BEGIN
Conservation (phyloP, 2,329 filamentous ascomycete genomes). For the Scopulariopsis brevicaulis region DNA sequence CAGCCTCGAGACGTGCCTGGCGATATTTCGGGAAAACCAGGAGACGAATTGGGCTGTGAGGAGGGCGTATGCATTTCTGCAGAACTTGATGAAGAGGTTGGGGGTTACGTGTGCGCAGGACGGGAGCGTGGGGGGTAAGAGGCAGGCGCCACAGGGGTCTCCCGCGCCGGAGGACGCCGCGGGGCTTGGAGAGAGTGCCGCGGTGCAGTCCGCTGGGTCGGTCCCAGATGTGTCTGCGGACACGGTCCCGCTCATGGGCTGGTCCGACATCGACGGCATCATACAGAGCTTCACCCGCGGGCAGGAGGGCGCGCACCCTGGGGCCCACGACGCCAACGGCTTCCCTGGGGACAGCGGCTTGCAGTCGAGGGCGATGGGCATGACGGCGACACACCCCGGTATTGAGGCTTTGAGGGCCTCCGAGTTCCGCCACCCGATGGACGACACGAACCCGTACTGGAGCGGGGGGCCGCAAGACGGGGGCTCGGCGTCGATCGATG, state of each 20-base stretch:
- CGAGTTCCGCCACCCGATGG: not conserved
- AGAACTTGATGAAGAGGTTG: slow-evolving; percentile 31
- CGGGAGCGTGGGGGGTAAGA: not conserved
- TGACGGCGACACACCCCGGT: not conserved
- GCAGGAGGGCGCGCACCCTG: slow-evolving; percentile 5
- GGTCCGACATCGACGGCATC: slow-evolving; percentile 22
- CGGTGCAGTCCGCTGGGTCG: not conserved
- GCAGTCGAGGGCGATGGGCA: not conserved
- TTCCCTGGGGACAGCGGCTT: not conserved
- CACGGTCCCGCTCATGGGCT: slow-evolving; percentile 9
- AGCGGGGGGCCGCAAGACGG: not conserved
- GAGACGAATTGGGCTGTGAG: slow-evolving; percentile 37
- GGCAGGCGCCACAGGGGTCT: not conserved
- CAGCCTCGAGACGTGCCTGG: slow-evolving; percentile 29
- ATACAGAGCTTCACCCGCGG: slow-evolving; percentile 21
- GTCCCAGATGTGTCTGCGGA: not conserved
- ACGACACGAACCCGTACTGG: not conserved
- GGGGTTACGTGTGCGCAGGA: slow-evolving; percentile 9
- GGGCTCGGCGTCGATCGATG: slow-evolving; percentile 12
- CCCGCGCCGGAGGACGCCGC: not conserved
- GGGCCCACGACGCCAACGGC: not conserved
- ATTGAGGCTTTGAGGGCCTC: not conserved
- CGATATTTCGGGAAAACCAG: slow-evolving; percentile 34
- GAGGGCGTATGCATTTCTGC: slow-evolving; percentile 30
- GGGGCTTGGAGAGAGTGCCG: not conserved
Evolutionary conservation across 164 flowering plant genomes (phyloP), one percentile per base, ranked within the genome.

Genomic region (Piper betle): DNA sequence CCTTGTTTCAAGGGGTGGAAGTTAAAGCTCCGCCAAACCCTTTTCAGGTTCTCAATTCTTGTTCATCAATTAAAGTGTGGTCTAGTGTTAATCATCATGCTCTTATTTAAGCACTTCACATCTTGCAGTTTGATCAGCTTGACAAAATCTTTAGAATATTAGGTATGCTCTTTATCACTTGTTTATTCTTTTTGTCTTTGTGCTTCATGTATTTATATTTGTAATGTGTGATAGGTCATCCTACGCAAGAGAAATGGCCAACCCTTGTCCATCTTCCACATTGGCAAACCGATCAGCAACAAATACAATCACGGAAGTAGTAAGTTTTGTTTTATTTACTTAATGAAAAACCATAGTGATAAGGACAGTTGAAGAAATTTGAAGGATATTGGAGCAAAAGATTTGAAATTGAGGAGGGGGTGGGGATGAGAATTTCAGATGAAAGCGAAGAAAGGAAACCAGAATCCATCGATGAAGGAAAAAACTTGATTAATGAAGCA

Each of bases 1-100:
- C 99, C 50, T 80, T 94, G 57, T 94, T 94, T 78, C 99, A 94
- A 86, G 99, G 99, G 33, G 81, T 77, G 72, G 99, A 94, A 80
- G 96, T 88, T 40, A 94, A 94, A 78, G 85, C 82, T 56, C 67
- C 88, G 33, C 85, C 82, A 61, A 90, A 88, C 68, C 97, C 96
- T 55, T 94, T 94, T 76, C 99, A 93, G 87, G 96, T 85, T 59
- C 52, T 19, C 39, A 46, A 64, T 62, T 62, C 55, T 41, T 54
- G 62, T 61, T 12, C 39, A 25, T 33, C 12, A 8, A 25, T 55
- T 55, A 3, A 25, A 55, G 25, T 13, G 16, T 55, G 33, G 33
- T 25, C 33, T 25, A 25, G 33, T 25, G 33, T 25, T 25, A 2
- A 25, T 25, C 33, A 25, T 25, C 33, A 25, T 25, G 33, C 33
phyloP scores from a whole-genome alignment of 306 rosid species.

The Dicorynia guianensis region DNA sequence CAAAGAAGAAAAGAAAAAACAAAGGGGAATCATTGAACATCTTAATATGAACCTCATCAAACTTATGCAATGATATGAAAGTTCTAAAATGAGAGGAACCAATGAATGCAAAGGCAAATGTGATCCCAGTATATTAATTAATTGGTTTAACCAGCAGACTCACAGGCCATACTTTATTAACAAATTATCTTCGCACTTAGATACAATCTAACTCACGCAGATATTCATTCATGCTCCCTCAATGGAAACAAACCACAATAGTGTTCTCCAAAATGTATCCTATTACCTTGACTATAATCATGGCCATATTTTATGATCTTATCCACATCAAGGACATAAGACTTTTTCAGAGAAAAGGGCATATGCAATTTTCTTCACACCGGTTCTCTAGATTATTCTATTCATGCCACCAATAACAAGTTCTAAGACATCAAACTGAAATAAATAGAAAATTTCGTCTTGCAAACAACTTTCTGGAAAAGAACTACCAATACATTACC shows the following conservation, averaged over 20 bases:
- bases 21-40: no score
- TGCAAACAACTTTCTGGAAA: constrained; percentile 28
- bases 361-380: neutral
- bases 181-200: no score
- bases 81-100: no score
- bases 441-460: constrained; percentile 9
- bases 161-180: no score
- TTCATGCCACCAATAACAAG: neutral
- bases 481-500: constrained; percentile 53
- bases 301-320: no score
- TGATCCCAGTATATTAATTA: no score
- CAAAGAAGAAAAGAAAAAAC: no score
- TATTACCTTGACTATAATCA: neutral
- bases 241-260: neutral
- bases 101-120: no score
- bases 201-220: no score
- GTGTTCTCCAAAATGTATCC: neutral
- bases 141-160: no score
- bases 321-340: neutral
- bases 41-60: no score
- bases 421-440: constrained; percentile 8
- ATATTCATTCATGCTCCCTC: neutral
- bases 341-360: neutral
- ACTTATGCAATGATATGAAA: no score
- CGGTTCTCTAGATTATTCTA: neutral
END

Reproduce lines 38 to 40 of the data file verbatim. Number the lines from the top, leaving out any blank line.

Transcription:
- T 25, C 33, T 25, A 25, G 33, T 25, G 33, T 25, T 25, A 2
- A 25, T 25, C 33, A 25, T 25, C 33, A 25, T 25, G 33, C 33
phyloP scores from a whole-genome alignment of 306 rosid species.